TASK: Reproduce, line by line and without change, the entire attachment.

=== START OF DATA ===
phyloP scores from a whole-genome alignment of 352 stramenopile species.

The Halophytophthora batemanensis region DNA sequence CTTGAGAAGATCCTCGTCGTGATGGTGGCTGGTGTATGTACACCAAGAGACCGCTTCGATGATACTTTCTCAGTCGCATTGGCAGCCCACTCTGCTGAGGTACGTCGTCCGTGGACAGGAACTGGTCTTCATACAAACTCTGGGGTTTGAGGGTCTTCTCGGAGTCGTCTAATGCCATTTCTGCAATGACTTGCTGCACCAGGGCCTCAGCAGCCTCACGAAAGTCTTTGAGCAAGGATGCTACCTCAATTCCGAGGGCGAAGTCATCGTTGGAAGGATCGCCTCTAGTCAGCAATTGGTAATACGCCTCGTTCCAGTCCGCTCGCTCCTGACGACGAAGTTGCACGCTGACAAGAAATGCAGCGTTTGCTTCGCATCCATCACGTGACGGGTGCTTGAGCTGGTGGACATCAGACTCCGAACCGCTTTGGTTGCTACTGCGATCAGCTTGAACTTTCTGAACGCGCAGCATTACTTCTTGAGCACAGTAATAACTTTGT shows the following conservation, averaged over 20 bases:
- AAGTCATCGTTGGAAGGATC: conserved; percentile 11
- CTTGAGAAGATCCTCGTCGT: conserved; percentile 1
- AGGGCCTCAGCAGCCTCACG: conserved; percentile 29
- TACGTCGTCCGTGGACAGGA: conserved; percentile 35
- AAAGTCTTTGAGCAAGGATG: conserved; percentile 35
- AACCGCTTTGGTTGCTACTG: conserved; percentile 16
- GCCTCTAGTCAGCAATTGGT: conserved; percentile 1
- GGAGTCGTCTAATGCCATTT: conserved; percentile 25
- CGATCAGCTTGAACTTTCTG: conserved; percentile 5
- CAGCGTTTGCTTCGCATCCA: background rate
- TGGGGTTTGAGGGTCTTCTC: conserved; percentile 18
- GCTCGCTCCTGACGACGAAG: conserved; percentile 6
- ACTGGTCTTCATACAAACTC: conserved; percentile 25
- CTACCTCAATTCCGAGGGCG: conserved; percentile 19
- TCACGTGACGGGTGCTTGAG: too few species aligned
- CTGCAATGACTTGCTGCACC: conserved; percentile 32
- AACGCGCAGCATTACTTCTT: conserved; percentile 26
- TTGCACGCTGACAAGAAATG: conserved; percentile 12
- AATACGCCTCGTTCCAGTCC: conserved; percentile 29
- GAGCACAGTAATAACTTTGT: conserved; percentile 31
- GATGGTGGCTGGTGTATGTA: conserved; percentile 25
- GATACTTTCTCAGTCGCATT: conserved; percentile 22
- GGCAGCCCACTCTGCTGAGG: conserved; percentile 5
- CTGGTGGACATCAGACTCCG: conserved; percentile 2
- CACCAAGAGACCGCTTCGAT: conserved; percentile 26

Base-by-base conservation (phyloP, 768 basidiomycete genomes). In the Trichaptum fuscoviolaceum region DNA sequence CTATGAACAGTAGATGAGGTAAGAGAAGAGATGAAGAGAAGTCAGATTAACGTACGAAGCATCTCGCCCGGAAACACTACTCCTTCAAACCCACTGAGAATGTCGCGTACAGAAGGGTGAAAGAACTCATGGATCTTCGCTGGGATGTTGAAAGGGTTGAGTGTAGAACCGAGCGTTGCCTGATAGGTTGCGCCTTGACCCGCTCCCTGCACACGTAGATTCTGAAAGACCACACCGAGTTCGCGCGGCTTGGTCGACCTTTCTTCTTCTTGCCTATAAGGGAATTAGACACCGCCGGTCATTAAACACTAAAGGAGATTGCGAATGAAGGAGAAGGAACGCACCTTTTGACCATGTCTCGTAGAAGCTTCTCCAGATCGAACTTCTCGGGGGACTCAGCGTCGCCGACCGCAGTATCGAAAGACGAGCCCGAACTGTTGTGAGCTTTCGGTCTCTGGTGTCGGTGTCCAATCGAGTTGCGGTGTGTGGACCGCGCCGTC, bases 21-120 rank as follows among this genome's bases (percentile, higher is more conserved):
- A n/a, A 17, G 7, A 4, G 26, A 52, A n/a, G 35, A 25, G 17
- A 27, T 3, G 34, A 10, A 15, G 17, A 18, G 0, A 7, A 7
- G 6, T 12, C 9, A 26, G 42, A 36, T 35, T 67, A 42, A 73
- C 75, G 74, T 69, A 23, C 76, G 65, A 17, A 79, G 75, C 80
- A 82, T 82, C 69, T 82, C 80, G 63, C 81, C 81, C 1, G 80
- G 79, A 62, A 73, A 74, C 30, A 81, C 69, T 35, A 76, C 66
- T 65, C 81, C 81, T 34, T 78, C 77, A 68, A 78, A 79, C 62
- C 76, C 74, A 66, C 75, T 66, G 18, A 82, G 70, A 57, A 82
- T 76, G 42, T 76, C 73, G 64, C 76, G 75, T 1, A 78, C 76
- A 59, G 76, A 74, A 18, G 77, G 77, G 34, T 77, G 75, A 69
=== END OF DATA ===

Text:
phyloP scores from a whole-genome alignment of 352 stramenopile species.

The Halophytophthora batemanensis region DNA sequence CTTGAGAAGATCCTCGTCGTGATGGTGGCTGGTGTATGTACACCAAGAGACCGCTTCGATGATACTTTCTCAGTCGCATTGGCAGCCCACTCTGCTGAGGTACGTCGTCCGTGGACAGGAACTGGTCTTCATACAAACTCTGGGGTTTGAGGGTCTTCTCGGAGTCGTCTAATGCCATTTCTGCAATGACTTGCTGCACCAGGGCCTCAGCAGCCTCACGAAAGTCTTTGAGCAAGGATGCTACCTCAATTCCGAGGGCGAAGTCATCGTTGGAAGGATCGCCTCTAGTCAGCAATTGGTAATACGCCTCGTTCCAGTCCGCTCGCTCCTGACGACGAAGTTGCACGCTGACAAGAAATGCAGCGTTTGCTTCGCATCCATCACGTGACGGGTGCTTGAGCTGGTGGACATCAGACTCCGAACCGCTTTGGTTGCTACTGCGATCAGCTTGAACTTTCTGAACGCGCAGCATTACTTCTTGAGCACAGTAATAACTTTGT shows the following conservation, averaged over 20 bases:
- AAGTCATCGTTGGAAGGATC: conserved; percentile 11
- CTTGAGAAGATCCTCGTCGT: conserved; percentile 1
- AGGGCCTCAGCAGCCTCACG: conserved; percentile 29
- TACGTCGTCCGTGGACAGGA: conserved; percentile 35
- AAAGTCTTTGAGCAAGGATG: conserved; percentile 35
- AACCGCTTTGGTTGCTACTG: conserved; percentile 16
- GCCTCTAGTCAGCAATTGGT: conserved; percentile 1
- GGAGTCGTCTAATGCCATTT: conserved; percentile 25
- CGATCAGCTTGAACTTTCTG: conserved; percentile 5
- CAGCGTTTGCTTCGCATCCA: background rate
- TGGGGTTTGAGGGTCTTCTC: conserved; percentile 18
- GCTCGCTCCTGACGACGAAG: conserved; percentile 6
- ACTGGTCTTCATACAAACTC: conserved; percentile 25
- CTACCTCAATTCCGAGGGCG: conserved; percentile 19
- TCACGTGACGGGTGCTTGAG: too few species aligned
- CTGCAATGACTTGCTGCACC: conserved; percentile 32
- AACGCGCAGCATTACTTCTT: conserved; percentile 26
- TTGCACGCTGACAAGAAATG: conserved; percentile 12
- AATACGCCTCGTTCCAGTCC: conserved; percentile 29
- GAGCACAGTAATAACTTTGT: conserved; percentile 31
- GATGGTGGCTGGTGTATGTA: conserved; percentile 25
- GATACTTTCTCAGTCGCATT: conserved; percentile 22
- GGCAGCCCACTCTGCTGAGG: conserved; percentile 5
- CTGGTGGACATCAGACTCCG: conserved; percentile 2
- CACCAAGAGACCGCTTCGAT: conserved; percentile 26

Base-by-base conservation (phyloP, 768 basidiomycete genomes). In the Trichaptum fuscoviolaceum region DNA sequence CTATGAACAGTAGATGAGGTAAGAGAAGAGATGAAGAGAAGTCAGATTAACGTACGAAGCATCTCGCCCGGAAACACTACTCCTTCAAACCCACTGAGAATGTCGCGTACAGAAGGGTGAAAGAACTCATGGATCTTCGCTGGGATGTTGAAAGGGTTGAGTGTAGAACCGAGCGTTGCCTGATAGGTTGCGCCTTGACCCGCTCCCTGCACACGTAGATTCTGAAAGACCACACCGAGTTCGCGCGGCTTGGTCGACCTTTCTTCTTCTTGCCTATAAGGGAATTAGACACCGCCGGTCATTAAACACTAAAGGAGATTGCGAATGAAGGAGAAGGAACGCACCTTTTGACCATGTCTCGTAGAAGCTTCTCCAGATCGAACTTCTCGGGGGACTCAGCGTCGCCGACCGCAGTATCGAAAGACGAGCCCGAACTGTTGTGAGCTTTCGGTCTCTGGTGTCGGTGTCCAATCGAGTTGCGGTGTGTGGACCGCGCCGTC, bases 21-120 rank as follows among this genome's bases (percentile, higher is more conserved):
- A n/a, A 17, G 7, A 4, G 26, A 52, A n/a, G 35, A 25, G 17
- A 27, T 3, G 34, A 10, A 15, G 17, A 18, G 0, A 7, A 7
- G 6, T 12, C 9, A 26, G 42, A 36, T 35, T 67, A 42, A 73
- C 75, G 74, T 69, A 23, C 76, G 65, A 17, A 79, G 75, C 80
- A 82, T 82, C 69, T 82, C 80, G 63, C 81, C 81, C 1, G 80
- G 79, A 62, A 73, A 74, C 30, A 81, C 69, T 35, A 76, C 66
- T 65, C 81, C 81, T 34, T 78, C 77, A 68, A 78, A 79, C 62
- C 76, C 74, A 66, C 75, T 66, G 18, A 82, G 70, A 57, A 82
- T 76, G 42, T 76, C 73, G 64, C 76, G 75, T 1, A 78, C 76
- A 59, G 76, A 74, A 18, G 77, G 77, G 34, T 77, G 75, A 69